Posted by Elizabeth Curtin on

It's that time of year again. inovia is once again sending five attendees to San Diego, CA for the 137th INTA Annual Meeting from May 2nd - May 6th. This year, over 9,500 professionals from 150 countries have registered for the premier international trademark and IP event. 

If you our your team will be attending, visit Booth #1835 where we will be exhibiting with RWS Group. Please stop by to meet our teams and pick up a copy of our popular PCT national stage entry guide.

If you are interested in scheduling a meeting outside of the exhibition hall, please contact the below individuals:

We hope to see you soon in California. For continuous coverage from the meeting, don't forget to follow us on Twitter @inoviaIP.

Posted by Elizabeth Curtin on

The World Intellectual Property Organization (WIPO) recently released their annual report, IP Facts and Figures. The study provides an overview of IP activity using the latest available year of statistics. This years publication covers four types of industrial property - patents, utility models, trademarks and industrial design.

Filing activity for patents and trademarks increased last year, representing the fourth year of growth for these two IP rights. An estimated 2.6 million applications were filed (up 9% from the previous year). Utility model applications grew by an even greater margin, primarily because of a significant increase of filings in China - to 18%. Trademark filings rose by about 6% and industrial design filing activity grew by a marginal 2.5%, significantly less than the 16% recorded increase over the previous year. Download the entire report here for all facts and figures.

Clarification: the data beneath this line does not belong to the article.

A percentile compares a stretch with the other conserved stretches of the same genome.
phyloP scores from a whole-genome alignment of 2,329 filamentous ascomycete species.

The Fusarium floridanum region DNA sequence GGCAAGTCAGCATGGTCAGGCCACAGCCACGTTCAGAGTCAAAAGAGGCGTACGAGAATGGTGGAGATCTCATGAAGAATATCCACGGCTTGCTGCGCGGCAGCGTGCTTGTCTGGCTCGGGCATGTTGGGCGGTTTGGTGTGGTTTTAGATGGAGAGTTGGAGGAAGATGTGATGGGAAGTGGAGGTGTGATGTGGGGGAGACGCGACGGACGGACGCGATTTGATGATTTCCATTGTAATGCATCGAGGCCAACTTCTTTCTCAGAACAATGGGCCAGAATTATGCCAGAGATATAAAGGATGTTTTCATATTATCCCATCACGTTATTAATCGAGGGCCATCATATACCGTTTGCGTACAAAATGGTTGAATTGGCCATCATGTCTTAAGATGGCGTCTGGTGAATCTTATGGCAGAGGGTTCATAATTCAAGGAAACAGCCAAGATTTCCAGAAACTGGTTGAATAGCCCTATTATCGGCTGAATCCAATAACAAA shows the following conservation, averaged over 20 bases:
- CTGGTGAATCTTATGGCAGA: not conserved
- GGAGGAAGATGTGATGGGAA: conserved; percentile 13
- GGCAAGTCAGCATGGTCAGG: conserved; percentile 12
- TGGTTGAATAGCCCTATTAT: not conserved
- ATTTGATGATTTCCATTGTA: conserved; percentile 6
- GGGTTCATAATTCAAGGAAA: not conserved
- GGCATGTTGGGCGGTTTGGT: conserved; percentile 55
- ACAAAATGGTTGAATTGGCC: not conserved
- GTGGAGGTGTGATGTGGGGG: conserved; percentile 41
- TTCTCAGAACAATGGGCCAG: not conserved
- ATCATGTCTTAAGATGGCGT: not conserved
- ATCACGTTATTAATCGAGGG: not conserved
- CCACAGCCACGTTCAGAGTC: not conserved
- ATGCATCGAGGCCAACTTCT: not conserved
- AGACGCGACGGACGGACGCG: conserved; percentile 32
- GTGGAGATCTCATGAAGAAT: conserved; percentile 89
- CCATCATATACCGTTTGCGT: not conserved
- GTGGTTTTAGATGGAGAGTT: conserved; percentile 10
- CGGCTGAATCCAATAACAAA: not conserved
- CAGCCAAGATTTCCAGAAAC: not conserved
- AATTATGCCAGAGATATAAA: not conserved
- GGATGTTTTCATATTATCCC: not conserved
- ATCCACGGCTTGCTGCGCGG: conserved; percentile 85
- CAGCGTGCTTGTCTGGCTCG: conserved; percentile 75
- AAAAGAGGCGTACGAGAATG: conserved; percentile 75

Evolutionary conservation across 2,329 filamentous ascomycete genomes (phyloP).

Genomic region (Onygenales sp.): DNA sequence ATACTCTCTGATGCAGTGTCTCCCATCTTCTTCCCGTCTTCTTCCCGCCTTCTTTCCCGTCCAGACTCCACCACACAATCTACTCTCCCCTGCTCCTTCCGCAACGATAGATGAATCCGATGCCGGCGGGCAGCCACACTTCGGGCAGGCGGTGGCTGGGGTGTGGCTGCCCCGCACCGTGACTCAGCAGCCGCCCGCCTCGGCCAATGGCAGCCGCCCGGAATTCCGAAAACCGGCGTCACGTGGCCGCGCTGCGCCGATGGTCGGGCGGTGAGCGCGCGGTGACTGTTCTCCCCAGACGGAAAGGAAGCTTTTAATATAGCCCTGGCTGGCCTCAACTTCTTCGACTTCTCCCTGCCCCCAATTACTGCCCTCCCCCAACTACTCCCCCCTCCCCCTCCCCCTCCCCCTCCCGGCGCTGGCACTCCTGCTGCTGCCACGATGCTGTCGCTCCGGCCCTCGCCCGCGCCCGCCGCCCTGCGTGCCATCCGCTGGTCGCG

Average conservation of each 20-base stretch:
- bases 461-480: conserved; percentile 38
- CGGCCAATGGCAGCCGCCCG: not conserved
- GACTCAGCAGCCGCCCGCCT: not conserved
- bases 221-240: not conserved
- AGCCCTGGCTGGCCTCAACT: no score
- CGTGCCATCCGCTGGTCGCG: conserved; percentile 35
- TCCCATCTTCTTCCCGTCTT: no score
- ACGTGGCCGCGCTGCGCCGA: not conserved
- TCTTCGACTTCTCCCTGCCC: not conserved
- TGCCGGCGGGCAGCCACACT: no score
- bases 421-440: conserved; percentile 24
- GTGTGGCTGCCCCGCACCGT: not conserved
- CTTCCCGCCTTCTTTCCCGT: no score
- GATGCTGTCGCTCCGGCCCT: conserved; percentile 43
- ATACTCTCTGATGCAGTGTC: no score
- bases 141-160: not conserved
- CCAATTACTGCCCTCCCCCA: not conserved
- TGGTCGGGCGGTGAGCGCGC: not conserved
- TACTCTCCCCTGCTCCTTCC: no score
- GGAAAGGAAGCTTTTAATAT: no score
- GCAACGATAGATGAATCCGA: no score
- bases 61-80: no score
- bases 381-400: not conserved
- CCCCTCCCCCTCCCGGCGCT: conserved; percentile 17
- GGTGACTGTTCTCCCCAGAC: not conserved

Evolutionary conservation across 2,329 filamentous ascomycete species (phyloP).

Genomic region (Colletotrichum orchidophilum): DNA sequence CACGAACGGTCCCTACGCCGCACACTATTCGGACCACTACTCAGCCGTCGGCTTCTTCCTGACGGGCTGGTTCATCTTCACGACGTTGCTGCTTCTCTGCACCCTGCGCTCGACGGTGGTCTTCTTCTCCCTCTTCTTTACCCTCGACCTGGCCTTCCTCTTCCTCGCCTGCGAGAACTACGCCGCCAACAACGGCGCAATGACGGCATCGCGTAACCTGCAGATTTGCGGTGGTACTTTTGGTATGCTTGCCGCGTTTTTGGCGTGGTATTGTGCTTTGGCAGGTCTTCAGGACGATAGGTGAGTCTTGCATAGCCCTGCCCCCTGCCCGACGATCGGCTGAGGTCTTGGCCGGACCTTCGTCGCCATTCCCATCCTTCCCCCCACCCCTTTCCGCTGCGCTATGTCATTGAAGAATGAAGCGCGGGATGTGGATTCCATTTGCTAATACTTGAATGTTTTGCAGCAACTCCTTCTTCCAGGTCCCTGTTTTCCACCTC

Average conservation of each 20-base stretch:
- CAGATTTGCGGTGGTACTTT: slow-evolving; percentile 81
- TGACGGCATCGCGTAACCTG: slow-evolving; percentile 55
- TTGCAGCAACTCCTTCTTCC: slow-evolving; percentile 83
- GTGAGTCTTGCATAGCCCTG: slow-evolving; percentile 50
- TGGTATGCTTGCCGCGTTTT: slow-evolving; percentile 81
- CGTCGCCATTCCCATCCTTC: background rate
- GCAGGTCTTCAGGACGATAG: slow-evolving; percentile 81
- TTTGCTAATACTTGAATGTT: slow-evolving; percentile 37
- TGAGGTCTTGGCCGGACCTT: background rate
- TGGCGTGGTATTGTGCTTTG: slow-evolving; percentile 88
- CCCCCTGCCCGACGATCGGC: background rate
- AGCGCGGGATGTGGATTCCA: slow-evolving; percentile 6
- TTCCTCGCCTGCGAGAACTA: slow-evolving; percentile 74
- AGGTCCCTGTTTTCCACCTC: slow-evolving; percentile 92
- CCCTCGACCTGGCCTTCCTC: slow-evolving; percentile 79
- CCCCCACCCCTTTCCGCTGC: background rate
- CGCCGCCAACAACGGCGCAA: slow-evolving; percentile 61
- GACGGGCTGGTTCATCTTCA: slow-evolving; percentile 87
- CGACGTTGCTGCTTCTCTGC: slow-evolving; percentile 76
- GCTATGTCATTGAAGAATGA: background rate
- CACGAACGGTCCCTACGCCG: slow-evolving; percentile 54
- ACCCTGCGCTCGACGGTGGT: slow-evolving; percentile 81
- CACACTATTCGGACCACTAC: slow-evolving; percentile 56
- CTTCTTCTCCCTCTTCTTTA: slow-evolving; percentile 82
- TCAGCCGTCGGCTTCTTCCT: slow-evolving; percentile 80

For more IP updates, please follow us on Twitter @inoviaIP and LinkedIn

Posted by Elizabeth Curtin on

Happy Friday! The first week of spring is in the books and we can't wait for warmer weather and longer days here in NYC. Read on for the latest foreign patent filing headlines from the past week:

  • Panasonic Corp decided to release 50 of their patents in the marketplace to make IP information more freely accessible. This includes releasing vital information to rival corporations. (You read that correctly!) Read more here.
  • U.S. Secretary of Commerce Penny Pritzker announced the appointment of Russell Slifer as Deputy Director of the USPTO.
  • The United States Patent and Trademark Office (USPTO) is increasing the page limits for some filings in America Invents Act reviews, effective immediately.
  • inovia news: Once again, we will be sponsoring the IP SpringPosium on April 10th and 11th. Director of Business Development, Chris Karel will be attending on behalf of inovia. Get in contact if you would like to schedule a meeting.

 Thanks for reading this week. Be sure to follow us on Twitter @inoviaIP for related information and updates. 

Posted by Elizabeth Curtin on

Hello, readers! Our friends at AFD China recently released their monthly newsletter. Please see below for the highlights from March: 

  • A draft of China's first e-commerce law will be completed by the end of this year setting up further deliberation by the top legislature in 2016.
  • With a new bill, lawmakers in China are asking for greater monetary incentives for inventors in academia to commercially benefit from their work.